There’s a related strategy called few-shot learning, where a prompt gives the chatbot examples of the desired output. For example, a prompt might say “English: milk, Spanish: leche. English: tree, Spanish: arbol” before asking the model to translate another word from English to Spanish. Providing examples like this gives the model more clarity about what the user is looking for, and makes it more likely it will produce a satisfactory result.
However, these techniques have their limits. Few-shot learning may not work if the examples are complex or too different from examples in the model’s original training data. A general-purpose chatbot is more likely to get confused and produce off-topic responses. Moreover, OpenAI charges on a per-token basis, so adding examples to prompts will make queries more expensive.
Enter fine-tuning. Instead of training a model from scratch, fine-tuning tweaks an existing model by training it on additional examples focused on a particular use case. Whereas few-shot learning may only allow a handful of examples, fine-tuning can be done on dozens, thousands, or millions of examples. The more examples used, the better the results will be.
Traditionally, fine tuning requires access to a model’s weights, and OpenAI has not published the weights for its newer models. But in August, OpenAI announced fine-tuning as a cloud service. A customer provides training examples to OpenAI, OpenAI uses those examples to fine-tune GPT-3.5, and then the user runs the fine-tuned model on OpenAI’s servers.
OpenAI made a couple of important announcements related to fine-tuning on Monday. First, the cost of running fine-tuned models will fall two- to four-fold. These fine-tuned models are still more expensive than vanilla GPT-3.5, but the lower prices should bring the technique within reach for more users.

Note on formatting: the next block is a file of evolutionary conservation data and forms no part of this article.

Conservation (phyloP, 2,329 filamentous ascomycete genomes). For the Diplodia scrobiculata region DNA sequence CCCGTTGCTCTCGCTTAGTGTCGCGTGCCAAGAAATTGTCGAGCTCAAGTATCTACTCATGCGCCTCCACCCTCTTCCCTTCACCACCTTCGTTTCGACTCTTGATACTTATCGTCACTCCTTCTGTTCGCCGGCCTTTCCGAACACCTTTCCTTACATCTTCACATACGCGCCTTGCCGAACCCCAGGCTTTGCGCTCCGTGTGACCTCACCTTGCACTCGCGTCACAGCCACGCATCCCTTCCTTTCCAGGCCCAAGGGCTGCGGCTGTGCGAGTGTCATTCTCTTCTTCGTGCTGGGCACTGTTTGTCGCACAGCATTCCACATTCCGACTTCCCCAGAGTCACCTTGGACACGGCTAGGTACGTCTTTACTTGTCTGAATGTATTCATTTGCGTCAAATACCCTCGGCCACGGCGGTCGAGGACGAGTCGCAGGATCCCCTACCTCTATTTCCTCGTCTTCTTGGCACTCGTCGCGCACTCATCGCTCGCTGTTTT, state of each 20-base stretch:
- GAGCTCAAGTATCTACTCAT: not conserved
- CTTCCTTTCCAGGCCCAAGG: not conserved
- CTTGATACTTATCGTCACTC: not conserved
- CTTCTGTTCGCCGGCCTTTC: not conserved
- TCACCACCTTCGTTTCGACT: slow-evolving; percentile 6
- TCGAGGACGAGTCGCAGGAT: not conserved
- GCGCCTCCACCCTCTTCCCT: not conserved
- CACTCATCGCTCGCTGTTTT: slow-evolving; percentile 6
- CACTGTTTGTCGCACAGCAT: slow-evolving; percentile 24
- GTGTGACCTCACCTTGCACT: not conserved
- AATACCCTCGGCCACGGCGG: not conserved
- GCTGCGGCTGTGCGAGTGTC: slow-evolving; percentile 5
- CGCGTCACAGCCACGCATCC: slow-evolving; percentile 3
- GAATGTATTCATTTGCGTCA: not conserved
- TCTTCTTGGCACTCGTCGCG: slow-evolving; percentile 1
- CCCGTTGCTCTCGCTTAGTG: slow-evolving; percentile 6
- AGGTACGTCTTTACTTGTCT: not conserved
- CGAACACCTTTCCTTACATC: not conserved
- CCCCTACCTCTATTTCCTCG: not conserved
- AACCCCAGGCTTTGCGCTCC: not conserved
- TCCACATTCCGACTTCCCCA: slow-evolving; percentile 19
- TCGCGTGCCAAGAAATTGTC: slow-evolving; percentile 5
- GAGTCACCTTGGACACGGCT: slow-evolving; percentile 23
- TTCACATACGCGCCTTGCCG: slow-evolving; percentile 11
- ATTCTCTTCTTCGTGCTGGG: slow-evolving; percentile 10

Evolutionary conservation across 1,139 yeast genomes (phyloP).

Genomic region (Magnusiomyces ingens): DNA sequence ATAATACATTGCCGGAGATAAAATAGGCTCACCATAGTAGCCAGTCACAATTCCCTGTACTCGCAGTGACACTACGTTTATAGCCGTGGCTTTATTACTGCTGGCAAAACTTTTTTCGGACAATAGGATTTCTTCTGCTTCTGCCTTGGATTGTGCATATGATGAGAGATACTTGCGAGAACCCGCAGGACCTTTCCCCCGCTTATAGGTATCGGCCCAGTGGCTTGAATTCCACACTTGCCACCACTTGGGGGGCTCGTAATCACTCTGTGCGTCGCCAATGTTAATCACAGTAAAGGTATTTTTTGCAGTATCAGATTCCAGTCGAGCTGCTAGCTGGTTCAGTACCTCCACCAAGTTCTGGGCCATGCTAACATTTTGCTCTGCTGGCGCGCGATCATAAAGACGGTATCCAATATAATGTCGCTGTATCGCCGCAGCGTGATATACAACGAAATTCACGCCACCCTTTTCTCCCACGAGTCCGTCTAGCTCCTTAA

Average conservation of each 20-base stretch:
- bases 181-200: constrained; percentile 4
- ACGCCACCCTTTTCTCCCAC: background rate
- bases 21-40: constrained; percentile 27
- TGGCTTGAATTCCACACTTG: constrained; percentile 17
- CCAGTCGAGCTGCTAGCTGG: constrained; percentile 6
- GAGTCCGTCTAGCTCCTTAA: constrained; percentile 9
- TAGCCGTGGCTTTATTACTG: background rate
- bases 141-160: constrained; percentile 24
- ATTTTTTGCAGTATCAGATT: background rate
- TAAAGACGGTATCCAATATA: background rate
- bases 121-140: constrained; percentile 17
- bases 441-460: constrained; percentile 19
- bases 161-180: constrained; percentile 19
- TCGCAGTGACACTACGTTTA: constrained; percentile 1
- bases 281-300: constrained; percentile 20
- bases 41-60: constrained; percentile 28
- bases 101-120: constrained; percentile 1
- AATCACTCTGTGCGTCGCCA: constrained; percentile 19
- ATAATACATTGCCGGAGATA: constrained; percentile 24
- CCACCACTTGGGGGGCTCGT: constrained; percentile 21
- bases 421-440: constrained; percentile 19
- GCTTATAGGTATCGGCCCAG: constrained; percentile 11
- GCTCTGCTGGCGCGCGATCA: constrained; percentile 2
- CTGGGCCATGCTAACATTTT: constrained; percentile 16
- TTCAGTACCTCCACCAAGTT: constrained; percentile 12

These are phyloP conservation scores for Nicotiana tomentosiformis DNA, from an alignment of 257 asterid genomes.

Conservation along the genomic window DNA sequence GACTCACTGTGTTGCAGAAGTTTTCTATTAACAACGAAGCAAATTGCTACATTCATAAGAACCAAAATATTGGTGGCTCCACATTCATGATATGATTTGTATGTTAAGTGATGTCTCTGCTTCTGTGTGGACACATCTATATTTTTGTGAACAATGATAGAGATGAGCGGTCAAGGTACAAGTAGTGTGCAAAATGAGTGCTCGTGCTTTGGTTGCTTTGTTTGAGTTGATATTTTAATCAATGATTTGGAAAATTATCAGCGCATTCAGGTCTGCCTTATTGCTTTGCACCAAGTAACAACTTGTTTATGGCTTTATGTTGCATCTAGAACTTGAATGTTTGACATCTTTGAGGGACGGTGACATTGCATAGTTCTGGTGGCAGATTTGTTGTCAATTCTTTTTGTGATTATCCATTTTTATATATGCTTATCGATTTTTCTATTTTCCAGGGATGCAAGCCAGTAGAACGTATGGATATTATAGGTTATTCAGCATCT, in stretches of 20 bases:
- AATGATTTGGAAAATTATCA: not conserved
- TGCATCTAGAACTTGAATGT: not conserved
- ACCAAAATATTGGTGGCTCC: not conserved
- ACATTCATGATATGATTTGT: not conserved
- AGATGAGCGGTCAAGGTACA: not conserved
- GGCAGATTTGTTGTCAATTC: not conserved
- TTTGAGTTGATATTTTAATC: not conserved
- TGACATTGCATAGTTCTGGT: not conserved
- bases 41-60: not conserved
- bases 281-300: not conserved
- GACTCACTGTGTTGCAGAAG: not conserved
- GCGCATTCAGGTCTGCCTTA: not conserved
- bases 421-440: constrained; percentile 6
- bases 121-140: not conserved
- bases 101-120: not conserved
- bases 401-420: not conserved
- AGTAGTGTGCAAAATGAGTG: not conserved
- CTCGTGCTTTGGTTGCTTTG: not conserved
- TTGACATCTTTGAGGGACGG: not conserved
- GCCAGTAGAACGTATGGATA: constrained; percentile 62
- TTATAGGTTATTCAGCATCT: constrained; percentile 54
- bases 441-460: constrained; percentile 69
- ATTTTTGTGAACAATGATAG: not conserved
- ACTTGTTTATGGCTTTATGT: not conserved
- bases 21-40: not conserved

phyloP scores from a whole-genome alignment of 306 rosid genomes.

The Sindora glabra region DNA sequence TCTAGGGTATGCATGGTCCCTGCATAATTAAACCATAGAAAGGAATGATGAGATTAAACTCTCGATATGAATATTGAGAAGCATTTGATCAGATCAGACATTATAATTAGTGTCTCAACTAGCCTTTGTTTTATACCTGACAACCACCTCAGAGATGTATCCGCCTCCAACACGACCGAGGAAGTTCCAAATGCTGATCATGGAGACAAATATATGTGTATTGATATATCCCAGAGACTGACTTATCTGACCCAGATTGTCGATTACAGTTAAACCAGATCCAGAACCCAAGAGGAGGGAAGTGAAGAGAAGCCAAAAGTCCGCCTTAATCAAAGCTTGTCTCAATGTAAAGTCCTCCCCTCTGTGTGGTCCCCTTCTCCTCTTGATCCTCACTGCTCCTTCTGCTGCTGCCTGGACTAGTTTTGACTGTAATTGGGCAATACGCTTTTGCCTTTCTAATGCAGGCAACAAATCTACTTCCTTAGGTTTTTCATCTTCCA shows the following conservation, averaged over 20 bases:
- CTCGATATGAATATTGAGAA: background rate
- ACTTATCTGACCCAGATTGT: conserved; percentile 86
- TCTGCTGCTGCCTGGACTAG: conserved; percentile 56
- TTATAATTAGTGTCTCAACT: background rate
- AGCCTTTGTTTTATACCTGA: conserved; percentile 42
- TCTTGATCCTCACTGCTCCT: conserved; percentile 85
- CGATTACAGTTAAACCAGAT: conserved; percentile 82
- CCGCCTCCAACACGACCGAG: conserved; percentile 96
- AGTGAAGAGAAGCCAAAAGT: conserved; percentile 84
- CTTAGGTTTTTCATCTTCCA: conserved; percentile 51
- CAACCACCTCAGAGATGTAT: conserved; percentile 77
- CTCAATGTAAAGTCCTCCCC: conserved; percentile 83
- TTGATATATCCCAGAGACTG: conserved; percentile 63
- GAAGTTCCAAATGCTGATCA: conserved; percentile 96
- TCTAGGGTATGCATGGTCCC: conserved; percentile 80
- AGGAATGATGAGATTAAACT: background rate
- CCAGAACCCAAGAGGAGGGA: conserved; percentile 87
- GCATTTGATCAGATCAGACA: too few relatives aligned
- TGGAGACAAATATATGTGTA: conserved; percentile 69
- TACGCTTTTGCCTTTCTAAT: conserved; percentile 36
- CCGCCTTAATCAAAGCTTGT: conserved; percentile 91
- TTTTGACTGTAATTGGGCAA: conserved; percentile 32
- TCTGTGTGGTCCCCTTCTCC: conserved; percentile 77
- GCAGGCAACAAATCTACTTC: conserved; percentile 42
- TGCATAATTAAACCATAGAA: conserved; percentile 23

Second, OpenAI is going to start letting people fine-tune GPT-4, though it will be limited to an “experimental access program.” I don’t think OpenAI has explained why it’s limiting access to GPT-4 fine-tuning, but my guess is that they are worried about it being misused. Recent research has shown that a small amount of fine-tuning can cripple safeguards that prevent an LLM from producing dangerous or offensive responses.
Finally, OpenAI is now offering to help companies build completely custom models. However, OpenAI’s website states that “pricing starts at $2-$3 million,” which will put it far out of reach for most companies.
Fine-tuning and custom models are best thought of as the do-it-yourself segment of OpenAI’s offerings for developers. GPTs and Assistants offer developers convenient, turnkey ways to build apps powered by chatbots. But some customers are going to want maximum control and flexibility, and OpenAI is supporting those customers too.
“I was impressed at OpenAI's shipping velocity,” Charlie Guo told me. OpenAI started out as a research organization, Guo noted, but the company has built an impressive lineup of new products over the last year.
Disclosure: My brother is the CEO of Shortwave and I’m an investor in the company.